So, are church buildings a blessing or a curse? The honest answer is, “Yes.” Church buildings can be both. We, at DCEF, are dedicated to helping congregations continue to make new and updated holy spaces that efficiently address missional needs. We welcome the opportunity to work with your congregation to assist you in keeping your ministry moving toward new and uniquely vibrant life. We welcome the opportunity to make your building a blessing both to the church and the community.
Rev. Dr. Craig Walls consults on loans, fundraising campaigns, and other services available from DCEF. Prior to joining DCEF, Craig spent more than 15 years as pastor of SouthPointe Christian Church in Lincoln, NE, where he engaged in building projects, capital campaigns, and creative land lease/use opportunities for the congregation. Craig received his BA from Hiram College, a Master of Divinity from Brite Divinity School at Texas Christian University, and a Doctor of Ministry in Homiletics from McCormick Theological Seminary. Craig and his wife, Dr. Elizabeth MacLeod Walls, President of William Jewell College, make their home in Liberty, Missouri, with their sons Alec and John.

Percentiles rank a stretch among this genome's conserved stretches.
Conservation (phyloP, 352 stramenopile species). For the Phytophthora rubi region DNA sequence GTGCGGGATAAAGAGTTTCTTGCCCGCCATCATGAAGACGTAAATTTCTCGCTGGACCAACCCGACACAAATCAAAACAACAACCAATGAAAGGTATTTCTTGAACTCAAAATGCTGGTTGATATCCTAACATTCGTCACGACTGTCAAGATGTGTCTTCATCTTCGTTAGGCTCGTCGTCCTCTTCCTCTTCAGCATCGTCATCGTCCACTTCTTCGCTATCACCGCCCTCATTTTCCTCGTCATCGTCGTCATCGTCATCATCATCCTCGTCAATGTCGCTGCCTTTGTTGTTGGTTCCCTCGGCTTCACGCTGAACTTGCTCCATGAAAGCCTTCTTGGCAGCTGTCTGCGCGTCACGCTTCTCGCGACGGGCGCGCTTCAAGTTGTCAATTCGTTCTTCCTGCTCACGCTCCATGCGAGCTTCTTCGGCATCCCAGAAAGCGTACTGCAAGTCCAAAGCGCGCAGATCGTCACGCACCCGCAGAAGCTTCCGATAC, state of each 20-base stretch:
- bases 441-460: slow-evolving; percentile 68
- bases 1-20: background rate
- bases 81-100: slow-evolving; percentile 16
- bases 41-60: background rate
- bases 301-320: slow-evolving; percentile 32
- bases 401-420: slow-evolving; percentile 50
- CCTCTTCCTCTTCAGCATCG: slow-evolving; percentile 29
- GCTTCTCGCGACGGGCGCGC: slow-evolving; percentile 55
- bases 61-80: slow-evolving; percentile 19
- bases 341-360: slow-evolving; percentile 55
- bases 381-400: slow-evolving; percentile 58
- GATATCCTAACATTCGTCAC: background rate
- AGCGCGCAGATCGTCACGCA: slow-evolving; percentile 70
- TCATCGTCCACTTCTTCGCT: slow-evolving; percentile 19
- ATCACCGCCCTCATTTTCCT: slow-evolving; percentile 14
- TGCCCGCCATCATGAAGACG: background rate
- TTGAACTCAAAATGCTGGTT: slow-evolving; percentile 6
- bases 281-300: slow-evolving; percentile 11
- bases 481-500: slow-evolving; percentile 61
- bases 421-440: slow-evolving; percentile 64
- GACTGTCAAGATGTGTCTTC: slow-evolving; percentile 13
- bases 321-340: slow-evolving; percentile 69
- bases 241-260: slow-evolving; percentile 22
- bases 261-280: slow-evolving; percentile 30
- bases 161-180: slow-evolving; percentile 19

For 137 years, DCEF has offered mission-driven building and capital planning services to congregations and organizations of the Christian Church (Disciples of Christ). Together with our investors and partners, we are Disciples helping Disciples.